After 6 years in the Lower East Side, the store began to turn a profit, so Quartanta turned his sights westward to Soho. “At the time the move was a gamble. The LES was always promised as the neighborhood that was about to boom. So we waited, but at 2005 there was still nothing, so we were like fuck this shit; we’re going to move somewhere where there’s action. This is when Soho was having a sort of not cool moment. Right before the megaboom happened.”
This is where Quartana settled into his groove, and created the store that I remember. In fact, when we talk about his perfume career, Quartana mentions that he initially began exploring perfumery because he finally had Seven running itself so smoothly. This is not to say he had a ton of time on his hand, though. Throughout the course of Seven New York’s history, Quartana would travel extensively to buy for the store, carrying mostly designers from Europe. “I would document everything on all of my buying trips and we’d do a slideshow for hours in the office, and it’d be basically yay or nay. And if everyone loves this piece we better get it.” For these slideshow sessions, he relied on a handpicked and hand-groomed staff (that included a young Lyz Olko) “Some would show up and say I’d love to work with you, and if they had the right look and the right attitude, I’d put them through three separate interviews. I’d get them drunk, really test them out. You couldn’t just get a job with me. I had really low turnover. No one really quit. I treated them fairly; I paid them well.”
One small sentence was the downfall of 13 years of blood sweat and tears.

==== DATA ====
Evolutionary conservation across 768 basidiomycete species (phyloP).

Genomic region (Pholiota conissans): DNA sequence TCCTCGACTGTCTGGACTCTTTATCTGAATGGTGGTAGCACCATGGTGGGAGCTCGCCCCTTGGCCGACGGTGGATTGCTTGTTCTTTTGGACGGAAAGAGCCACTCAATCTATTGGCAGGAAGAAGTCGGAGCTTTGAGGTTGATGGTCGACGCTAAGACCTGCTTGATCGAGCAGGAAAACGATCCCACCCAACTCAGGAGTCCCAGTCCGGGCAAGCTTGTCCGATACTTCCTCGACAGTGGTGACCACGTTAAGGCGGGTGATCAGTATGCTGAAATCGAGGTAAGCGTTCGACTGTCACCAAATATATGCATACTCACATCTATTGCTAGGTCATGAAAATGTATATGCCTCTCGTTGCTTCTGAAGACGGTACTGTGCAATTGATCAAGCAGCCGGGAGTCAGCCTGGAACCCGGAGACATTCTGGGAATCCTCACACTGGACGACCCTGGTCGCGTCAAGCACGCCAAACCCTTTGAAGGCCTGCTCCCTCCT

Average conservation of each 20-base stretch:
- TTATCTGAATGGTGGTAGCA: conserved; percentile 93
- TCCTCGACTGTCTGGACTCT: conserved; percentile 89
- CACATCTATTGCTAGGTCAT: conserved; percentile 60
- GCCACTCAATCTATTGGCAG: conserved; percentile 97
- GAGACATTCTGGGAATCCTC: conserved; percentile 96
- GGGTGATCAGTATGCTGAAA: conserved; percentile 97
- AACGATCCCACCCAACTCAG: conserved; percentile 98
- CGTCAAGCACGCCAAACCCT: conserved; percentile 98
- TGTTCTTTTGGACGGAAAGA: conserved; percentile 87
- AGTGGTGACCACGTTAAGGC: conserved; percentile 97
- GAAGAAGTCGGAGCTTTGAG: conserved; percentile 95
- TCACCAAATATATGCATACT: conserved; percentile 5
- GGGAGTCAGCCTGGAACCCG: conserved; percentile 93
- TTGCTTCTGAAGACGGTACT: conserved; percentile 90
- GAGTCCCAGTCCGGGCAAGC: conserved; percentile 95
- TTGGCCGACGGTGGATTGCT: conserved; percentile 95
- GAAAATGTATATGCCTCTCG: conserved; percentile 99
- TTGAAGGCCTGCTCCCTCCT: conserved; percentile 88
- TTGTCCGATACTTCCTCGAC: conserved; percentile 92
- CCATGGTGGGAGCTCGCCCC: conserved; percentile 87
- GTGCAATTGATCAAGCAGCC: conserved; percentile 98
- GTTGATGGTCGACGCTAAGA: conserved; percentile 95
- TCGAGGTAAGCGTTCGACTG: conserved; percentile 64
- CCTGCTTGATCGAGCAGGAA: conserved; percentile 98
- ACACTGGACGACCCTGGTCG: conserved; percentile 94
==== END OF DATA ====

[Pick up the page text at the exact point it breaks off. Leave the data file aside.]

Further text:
And so it went until the scaffolding went up. The problem was after the scaffolding went up, the walk-in traffic disappeared. “We’re on Mercer street, so we had these fuckers from the Mercer hotel who would come in, I’ll take this, this, that and the other thing,’ slap a black Amex card down, and we’d never see them again, but that was 3 grand in the till, so we’d go out and drink champagne.” The store had a thriving loyal following but without the walk-ins, the ledger wasn’t adding up. “I realized after doing sales analysis that that loyal following accounted for 35%, but the 65% were walk-ins that we were just not getting.”
Despite the lack of walk-in revenue, Quartana was unconcerned. His lawyers had assured him he would win. He didn’t. “I didn’t have a scaffolding clause in my lease. One small sentence was the downfall of 13 years of blood sweat and tears.” The news came in January 2012 when he was in Paris doing men’s buying. “I was so crushed. I was glad to be in Paris. I didn’t want to have to deal with dismantling my baby.”
Ultimately this poisonous experience would translate to Quartana’s second career in perfumery and directly inspire Les Potions Fatale, but at the time he says, “I felt like someone just punched me in the face or kicked me in the balls.”
As bad as it was for Quartana, in the long run it was probably worse for all of us when the Seven New York closed we lost the last vestiges of Soho. If Times Square has been Disneyfied, Soho has been mallified. All that’s missing is a roof and Cinnabon. I’ve suspected for the past few years that every store in Soho is losing money, and Quartana affirms my instinct. “Everyone is trying to do experiential marketing, so you come away with a memory or a selfie. No one’s making money. The numbers just don’t add up.”
If Soho today is about taking a selfie at one of the flagship stores on Broadway, it couldn’t be more anathema to what Seven New York stood for. After talking to Quartana, my sense of his core principle is that in questions of style one should still prefer substance over style. In this spirit, Quartana credits his success to “Taking risks, getting the most creative interesting designers we could find who were the real deal. The ones who were really influencing the industry.”
I’m in it for the long haul; it’s a 10 year play. It’s not like I’m trying to get more Instagram followers for next month. It’s fake. It’s not real momentum.